The global situation about COVID-19 is so well known that I won’t rehearse it here, or add to your worry. I pray God helps helpers in this time of need, and blesses those who (depending on one’s responsibilities) stay at home and wait.
A normal source of strength and hope — our face-to-face church lives — is not open to us. Either we have to make do with church communication, including services, at a distance or have to do without. Worse: Holy Week and Easter will likely be consumed by the pandemic, or rather the public worship and social occasions. Let’s review our options.
My home church and former pastorate, Universalist National Memorial Church has just started online Sunday services. So many other churches also have moved online and are having to become instant narrow-casters, often learning by trial and error. (I preached the first sermon and the text is available here.) But we need other options, both for those who don’t have the internet access, the equipment or the resources to learn the technology. Also, video conferencing has become so important that were it to fail, we would lose this new, valuable spiritual community, and have even less to rely on.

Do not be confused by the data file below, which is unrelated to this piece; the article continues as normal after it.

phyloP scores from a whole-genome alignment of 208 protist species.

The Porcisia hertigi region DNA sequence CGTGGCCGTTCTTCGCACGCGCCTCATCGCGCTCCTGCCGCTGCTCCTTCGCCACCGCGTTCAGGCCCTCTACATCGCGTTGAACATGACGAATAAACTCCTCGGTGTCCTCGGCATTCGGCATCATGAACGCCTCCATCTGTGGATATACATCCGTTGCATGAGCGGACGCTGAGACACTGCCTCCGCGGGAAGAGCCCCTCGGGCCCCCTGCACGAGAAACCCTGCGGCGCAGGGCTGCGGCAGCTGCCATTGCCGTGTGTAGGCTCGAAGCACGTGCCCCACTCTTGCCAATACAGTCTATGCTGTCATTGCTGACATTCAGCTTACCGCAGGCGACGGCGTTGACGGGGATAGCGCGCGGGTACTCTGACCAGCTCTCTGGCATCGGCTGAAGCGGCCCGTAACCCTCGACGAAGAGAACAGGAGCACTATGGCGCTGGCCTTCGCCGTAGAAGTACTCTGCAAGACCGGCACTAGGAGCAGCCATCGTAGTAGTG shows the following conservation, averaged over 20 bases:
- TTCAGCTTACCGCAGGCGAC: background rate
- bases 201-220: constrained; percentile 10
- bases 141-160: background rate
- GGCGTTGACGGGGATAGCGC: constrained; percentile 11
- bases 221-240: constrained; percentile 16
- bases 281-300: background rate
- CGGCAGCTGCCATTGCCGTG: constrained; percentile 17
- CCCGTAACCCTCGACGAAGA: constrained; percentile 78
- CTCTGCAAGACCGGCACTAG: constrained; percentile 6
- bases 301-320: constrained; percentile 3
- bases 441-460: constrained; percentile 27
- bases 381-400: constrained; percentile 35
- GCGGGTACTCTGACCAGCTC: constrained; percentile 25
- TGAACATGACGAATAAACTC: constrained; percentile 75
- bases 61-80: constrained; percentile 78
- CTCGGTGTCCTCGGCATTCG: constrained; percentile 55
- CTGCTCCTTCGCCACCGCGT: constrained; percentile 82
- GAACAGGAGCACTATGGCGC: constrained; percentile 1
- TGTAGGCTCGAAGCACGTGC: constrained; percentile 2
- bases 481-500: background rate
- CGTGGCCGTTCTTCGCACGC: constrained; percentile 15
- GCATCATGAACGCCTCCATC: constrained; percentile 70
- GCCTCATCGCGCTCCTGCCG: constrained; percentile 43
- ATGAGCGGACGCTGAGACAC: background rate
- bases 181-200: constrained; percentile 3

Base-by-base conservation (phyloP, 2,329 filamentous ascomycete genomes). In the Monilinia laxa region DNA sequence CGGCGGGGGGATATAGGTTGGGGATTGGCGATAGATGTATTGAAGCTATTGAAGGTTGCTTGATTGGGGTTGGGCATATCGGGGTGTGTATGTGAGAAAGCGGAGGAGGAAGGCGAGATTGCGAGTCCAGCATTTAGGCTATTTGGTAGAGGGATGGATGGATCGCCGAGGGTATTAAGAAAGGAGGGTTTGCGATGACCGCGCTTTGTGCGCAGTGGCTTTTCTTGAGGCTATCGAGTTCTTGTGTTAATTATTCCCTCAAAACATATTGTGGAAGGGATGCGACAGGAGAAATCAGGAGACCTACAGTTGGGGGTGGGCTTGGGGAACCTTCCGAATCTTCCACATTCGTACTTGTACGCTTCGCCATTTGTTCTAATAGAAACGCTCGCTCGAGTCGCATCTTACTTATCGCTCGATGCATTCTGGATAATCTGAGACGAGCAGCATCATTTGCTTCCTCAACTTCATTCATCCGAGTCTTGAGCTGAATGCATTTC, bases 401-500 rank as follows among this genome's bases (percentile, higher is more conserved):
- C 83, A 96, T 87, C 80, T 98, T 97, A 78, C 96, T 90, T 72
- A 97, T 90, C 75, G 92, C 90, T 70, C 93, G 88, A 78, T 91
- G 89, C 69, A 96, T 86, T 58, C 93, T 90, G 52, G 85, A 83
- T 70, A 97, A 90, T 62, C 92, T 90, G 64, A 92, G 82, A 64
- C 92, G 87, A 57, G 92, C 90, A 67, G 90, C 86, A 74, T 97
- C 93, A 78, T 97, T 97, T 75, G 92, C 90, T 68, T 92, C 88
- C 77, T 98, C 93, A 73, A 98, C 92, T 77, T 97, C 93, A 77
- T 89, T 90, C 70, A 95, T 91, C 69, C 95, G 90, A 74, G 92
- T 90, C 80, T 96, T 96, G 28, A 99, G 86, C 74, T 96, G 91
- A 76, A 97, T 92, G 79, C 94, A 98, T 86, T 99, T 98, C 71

Might I suggest that we pray for one another, privately alone, in couples or households? Knowing that someone is praying for you, and that you are praying for others, is a mutual spiritual gift and connection. Can we take a moment on Sundays to pray for members of your church, and other Universalists, many of whom live solitary church lives?
Some people prefer free prayer, but if you do not, look to the services at hymnsofthespirit.org and the 1894 Universalist prayerbook here for ideas. I’ll note other resources as I find them and will post my resources as my main site, revscottwells.com. I may also publish special issues of this newsletter during the COVID-19 emergency.
Lastly, necessary restrictions on assembly mean that we might not be able to attend funerals or memorial services, or that they may be postponed. I will also develop a brief office to memorialize the dead, which I hope will be a comfort to you and others who know loss.
Stay well. I am praying for you.